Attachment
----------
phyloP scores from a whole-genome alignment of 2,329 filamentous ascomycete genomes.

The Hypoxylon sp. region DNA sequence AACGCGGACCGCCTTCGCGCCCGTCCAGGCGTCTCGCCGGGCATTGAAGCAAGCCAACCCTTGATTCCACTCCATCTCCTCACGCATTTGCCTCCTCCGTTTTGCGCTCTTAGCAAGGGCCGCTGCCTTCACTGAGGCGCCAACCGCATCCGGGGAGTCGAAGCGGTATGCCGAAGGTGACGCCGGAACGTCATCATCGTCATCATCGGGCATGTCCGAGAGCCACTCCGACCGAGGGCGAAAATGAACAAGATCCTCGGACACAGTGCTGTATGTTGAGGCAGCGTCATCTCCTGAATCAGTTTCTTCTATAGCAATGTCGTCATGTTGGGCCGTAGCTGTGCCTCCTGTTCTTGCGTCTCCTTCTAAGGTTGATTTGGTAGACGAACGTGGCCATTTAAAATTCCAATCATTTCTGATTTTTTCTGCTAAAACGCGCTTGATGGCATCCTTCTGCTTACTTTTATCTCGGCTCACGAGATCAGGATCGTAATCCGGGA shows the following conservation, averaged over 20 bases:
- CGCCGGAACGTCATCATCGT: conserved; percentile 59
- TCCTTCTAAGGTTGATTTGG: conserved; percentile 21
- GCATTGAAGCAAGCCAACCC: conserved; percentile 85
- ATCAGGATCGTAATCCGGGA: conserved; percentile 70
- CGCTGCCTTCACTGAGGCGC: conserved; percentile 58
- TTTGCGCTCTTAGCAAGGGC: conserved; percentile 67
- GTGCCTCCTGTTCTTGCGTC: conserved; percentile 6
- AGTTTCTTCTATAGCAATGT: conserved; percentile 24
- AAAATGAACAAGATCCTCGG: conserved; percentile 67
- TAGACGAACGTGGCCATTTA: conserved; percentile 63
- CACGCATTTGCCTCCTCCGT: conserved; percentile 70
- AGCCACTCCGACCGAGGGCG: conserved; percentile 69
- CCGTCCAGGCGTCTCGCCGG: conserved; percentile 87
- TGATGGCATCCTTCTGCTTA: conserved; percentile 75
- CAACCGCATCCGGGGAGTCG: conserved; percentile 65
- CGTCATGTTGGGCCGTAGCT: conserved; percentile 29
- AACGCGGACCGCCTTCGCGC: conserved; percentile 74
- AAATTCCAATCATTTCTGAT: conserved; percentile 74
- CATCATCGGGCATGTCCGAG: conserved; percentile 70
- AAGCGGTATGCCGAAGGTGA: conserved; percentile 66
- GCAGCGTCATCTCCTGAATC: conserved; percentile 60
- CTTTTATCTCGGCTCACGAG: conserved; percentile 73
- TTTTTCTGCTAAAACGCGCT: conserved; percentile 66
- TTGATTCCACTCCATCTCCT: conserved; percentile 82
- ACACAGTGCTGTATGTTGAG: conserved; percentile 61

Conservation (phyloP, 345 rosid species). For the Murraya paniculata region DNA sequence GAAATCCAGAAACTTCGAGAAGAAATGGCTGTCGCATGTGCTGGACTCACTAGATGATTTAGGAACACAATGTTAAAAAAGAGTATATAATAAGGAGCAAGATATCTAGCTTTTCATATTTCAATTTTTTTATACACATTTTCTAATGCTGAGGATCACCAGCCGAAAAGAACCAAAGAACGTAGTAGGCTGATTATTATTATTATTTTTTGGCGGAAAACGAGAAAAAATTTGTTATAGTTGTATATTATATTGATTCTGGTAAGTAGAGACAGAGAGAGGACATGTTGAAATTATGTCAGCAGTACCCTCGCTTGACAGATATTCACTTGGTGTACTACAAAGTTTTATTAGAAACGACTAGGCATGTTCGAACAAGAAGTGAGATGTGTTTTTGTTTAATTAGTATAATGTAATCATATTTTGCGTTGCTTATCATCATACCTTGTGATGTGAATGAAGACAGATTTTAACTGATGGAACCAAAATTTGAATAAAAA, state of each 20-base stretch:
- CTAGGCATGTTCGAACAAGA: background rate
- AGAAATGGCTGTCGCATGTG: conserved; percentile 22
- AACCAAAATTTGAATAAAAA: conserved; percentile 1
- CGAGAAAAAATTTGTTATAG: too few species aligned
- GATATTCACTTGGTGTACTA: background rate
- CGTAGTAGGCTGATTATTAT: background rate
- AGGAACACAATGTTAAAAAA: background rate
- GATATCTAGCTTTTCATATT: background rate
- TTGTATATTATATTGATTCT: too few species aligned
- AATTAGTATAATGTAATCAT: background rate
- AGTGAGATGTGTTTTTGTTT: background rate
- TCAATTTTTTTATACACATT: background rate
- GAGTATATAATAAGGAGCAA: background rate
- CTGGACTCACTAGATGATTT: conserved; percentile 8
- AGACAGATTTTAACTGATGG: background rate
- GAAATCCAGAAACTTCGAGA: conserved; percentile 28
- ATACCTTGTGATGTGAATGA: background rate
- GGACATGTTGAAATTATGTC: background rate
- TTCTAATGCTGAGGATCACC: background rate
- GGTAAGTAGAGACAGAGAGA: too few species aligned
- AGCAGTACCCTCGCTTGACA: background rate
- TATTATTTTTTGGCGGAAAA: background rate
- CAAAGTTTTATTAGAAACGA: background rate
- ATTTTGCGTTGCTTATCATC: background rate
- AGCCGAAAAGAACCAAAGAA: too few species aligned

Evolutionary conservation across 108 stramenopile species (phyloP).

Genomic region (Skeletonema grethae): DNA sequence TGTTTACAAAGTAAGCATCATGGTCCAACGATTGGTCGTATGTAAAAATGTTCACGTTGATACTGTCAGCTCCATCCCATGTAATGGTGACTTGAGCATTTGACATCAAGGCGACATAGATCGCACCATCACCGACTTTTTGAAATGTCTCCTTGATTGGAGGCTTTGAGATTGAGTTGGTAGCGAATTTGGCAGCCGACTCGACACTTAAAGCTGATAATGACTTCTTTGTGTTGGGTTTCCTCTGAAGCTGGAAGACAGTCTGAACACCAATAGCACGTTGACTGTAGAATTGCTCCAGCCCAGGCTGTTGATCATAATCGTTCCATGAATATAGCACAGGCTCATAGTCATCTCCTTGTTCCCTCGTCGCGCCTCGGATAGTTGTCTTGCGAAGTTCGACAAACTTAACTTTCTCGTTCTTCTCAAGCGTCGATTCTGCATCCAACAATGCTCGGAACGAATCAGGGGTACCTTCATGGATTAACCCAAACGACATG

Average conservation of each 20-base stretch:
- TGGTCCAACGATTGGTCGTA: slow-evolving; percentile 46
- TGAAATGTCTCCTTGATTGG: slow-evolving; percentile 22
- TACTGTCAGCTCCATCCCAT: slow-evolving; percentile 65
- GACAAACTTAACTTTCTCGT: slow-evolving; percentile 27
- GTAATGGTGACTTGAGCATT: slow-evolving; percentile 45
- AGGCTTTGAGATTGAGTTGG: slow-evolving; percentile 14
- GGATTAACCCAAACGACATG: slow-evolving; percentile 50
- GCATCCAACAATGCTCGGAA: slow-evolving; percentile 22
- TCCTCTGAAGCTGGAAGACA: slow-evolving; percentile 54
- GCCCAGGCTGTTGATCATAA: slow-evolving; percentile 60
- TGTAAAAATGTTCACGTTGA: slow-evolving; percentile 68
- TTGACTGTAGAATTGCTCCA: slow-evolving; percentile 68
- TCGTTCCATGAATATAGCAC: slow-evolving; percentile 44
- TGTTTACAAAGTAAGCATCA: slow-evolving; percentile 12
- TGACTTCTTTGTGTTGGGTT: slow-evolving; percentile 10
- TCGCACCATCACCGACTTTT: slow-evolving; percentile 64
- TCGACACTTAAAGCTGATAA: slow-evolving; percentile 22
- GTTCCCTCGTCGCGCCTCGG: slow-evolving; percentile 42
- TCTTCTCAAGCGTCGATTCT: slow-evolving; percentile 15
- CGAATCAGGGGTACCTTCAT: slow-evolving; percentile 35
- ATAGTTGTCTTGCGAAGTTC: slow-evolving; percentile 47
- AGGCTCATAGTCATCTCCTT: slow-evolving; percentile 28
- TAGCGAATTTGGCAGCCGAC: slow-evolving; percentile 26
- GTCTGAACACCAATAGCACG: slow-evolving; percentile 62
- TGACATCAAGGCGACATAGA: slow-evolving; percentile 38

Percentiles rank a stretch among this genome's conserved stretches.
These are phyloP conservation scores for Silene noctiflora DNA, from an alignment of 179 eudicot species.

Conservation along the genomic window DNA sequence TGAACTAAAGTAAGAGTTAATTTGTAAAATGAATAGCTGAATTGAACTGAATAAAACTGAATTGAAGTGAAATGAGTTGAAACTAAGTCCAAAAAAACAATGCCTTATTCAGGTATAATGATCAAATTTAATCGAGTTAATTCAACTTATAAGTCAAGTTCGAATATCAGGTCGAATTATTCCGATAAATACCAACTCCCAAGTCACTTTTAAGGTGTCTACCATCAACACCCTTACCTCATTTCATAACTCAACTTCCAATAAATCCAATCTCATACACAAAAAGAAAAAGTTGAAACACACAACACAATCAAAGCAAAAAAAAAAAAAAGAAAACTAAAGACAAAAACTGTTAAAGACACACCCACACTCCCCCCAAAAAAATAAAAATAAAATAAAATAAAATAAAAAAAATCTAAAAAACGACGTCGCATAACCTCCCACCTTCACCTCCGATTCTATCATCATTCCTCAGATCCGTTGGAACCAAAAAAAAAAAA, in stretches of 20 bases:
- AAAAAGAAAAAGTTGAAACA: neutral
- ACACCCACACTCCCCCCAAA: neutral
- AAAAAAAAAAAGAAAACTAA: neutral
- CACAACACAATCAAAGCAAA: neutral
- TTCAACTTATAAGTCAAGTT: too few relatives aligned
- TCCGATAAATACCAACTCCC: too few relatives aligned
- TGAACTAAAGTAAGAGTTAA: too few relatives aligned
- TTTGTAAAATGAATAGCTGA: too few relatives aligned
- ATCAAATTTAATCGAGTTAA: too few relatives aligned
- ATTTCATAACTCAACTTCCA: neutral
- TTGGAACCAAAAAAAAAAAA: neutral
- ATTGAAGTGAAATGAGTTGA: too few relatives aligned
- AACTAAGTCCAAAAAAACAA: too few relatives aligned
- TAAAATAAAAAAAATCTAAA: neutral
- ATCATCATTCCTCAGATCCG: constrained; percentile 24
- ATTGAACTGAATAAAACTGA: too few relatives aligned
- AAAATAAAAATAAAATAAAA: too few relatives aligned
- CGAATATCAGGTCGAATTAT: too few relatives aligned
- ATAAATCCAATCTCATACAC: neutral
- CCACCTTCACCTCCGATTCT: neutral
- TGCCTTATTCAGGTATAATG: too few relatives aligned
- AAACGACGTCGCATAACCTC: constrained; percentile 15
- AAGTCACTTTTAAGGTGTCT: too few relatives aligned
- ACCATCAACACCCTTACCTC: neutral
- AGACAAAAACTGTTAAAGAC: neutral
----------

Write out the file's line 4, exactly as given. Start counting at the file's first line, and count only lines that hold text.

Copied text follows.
- TCCTTCTAAGGTTGATTTGG: conserved; percentile 21